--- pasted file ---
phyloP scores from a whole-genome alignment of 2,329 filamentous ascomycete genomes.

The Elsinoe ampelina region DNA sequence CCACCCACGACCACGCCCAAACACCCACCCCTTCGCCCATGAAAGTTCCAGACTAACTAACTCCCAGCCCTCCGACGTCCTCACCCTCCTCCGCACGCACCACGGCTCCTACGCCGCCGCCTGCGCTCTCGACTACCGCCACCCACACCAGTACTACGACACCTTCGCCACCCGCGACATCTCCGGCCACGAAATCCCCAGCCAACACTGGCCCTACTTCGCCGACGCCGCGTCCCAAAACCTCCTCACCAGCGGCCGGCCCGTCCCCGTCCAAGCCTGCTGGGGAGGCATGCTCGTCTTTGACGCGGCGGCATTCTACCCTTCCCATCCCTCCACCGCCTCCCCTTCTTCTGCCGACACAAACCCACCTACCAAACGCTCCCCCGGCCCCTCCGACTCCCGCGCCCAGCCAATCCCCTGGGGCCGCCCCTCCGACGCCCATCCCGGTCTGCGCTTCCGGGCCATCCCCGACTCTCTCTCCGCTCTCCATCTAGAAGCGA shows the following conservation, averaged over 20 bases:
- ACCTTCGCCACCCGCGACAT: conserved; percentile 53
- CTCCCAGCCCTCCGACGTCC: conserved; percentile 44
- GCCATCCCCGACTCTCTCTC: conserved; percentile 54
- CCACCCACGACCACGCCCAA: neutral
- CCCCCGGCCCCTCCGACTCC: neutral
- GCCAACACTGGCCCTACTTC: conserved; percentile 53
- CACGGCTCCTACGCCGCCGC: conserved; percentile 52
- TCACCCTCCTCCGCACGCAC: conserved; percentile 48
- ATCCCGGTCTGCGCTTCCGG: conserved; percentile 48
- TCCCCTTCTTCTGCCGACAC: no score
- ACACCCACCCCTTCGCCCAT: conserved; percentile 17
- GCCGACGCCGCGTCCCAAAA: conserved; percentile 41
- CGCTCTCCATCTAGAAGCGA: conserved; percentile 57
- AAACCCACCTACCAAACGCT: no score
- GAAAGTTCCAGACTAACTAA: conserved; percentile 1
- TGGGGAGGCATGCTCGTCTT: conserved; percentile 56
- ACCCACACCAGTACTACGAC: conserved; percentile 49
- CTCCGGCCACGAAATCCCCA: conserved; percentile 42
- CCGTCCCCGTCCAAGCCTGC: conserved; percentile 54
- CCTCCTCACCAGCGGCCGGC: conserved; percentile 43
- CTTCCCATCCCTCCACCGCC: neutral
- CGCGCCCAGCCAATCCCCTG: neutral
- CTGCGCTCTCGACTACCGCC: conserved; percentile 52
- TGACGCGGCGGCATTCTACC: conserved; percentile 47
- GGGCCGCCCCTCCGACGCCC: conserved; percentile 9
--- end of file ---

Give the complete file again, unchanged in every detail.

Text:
phyloP scores from a whole-genome alignment of 2,329 filamentous ascomycete genomes.

The Elsinoe ampelina region DNA sequence CCACCCACGACCACGCCCAAACACCCACCCCTTCGCCCATGAAAGTTCCAGACTAACTAACTCCCAGCCCTCCGACGTCCTCACCCTCCTCCGCACGCACCACGGCTCCTACGCCGCCGCCTGCGCTCTCGACTACCGCCACCCACACCAGTACTACGACACCTTCGCCACCCGCGACATCTCCGGCCACGAAATCCCCAGCCAACACTGGCCCTACTTCGCCGACGCCGCGTCCCAAAACCTCCTCACCAGCGGCCGGCCCGTCCCCGTCCAAGCCTGCTGGGGAGGCATGCTCGTCTTTGACGCGGCGGCATTCTACCCTTCCCATCCCTCCACCGCCTCCCCTTCTTCTGCCGACACAAACCCACCTACCAAACGCTCCCCCGGCCCCTCCGACTCCCGCGCCCAGCCAATCCCCTGGGGCCGCCCCTCCGACGCCCATCCCGGTCTGCGCTTCCGGGCCATCCCCGACTCTCTCTCCGCTCTCCATCTAGAAGCGA shows the following conservation, averaged over 20 bases:
- ACCTTCGCCACCCGCGACAT: conserved; percentile 53
- CTCCCAGCCCTCCGACGTCC: conserved; percentile 44
- GCCATCCCCGACTCTCTCTC: conserved; percentile 54
- CCACCCACGACCACGCCCAA: neutral
- CCCCCGGCCCCTCCGACTCC: neutral
- GCCAACACTGGCCCTACTTC: conserved; percentile 53
- CACGGCTCCTACGCCGCCGC: conserved; percentile 52
- TCACCCTCCTCCGCACGCAC: conserved; percentile 48
- ATCCCGGTCTGCGCTTCCGG: conserved; percentile 48
- TCCCCTTCTTCTGCCGACAC: no score
- ACACCCACCCCTTCGCCCAT: conserved; percentile 17
- GCCGACGCCGCGTCCCAAAA: conserved; percentile 41
- CGCTCTCCATCTAGAAGCGA: conserved; percentile 57
- AAACCCACCTACCAAACGCT: no score
- GAAAGTTCCAGACTAACTAA: conserved; percentile 1
- TGGGGAGGCATGCTCGTCTT: conserved; percentile 56
- ACCCACACCAGTACTACGAC: conserved; percentile 49
- CTCCGGCCACGAAATCCCCA: conserved; percentile 42
- CCGTCCCCGTCCAAGCCTGC: conserved; percentile 54
- CCTCCTCACCAGCGGCCGGC: conserved; percentile 43
- CTTCCCATCCCTCCACCGCC: neutral
- CGCGCCCAGCCAATCCCCTG: neutral
- CTGCGCTCTCGACTACCGCC: conserved; percentile 52
- TGACGCGGCGGCATTCTACC: conserved; percentile 47
- GGGCCGCCCCTCCGACGCCC: conserved; percentile 9